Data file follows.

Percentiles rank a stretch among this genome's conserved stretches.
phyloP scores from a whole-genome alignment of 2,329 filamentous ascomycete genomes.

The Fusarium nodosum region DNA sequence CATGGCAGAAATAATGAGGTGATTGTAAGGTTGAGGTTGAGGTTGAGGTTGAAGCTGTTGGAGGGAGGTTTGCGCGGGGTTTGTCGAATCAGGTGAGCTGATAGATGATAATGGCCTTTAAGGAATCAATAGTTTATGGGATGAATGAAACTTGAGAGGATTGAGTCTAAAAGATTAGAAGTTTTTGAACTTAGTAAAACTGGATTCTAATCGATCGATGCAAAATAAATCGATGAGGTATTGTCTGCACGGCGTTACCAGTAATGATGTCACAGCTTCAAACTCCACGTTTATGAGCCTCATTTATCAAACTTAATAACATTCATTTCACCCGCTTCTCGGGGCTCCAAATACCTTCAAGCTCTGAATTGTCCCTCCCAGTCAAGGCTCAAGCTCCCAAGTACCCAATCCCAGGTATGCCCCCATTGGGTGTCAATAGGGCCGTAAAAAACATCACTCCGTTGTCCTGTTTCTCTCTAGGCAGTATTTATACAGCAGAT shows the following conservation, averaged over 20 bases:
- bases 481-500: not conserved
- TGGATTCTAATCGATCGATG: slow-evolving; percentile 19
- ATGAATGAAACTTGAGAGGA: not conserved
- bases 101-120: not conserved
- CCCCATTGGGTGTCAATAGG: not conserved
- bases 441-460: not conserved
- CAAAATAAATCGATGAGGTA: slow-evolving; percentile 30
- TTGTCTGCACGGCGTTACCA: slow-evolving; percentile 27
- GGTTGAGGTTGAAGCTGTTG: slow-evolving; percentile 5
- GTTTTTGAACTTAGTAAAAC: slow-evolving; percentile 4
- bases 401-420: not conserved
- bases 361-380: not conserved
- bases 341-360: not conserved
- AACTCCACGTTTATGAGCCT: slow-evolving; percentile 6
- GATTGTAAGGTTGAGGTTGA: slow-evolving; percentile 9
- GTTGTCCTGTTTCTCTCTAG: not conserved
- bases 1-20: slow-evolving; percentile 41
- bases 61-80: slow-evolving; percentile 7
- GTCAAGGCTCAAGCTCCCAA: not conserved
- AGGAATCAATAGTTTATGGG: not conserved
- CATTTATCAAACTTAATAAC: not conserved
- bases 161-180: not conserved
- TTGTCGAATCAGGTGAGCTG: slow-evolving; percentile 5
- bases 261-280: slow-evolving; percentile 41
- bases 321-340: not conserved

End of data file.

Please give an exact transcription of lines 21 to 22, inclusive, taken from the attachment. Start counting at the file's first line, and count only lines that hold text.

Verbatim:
- bases 61-80: slow-evolving; percentile 7
- GTCAAGGCTCAAGCTCCCAA: not conserved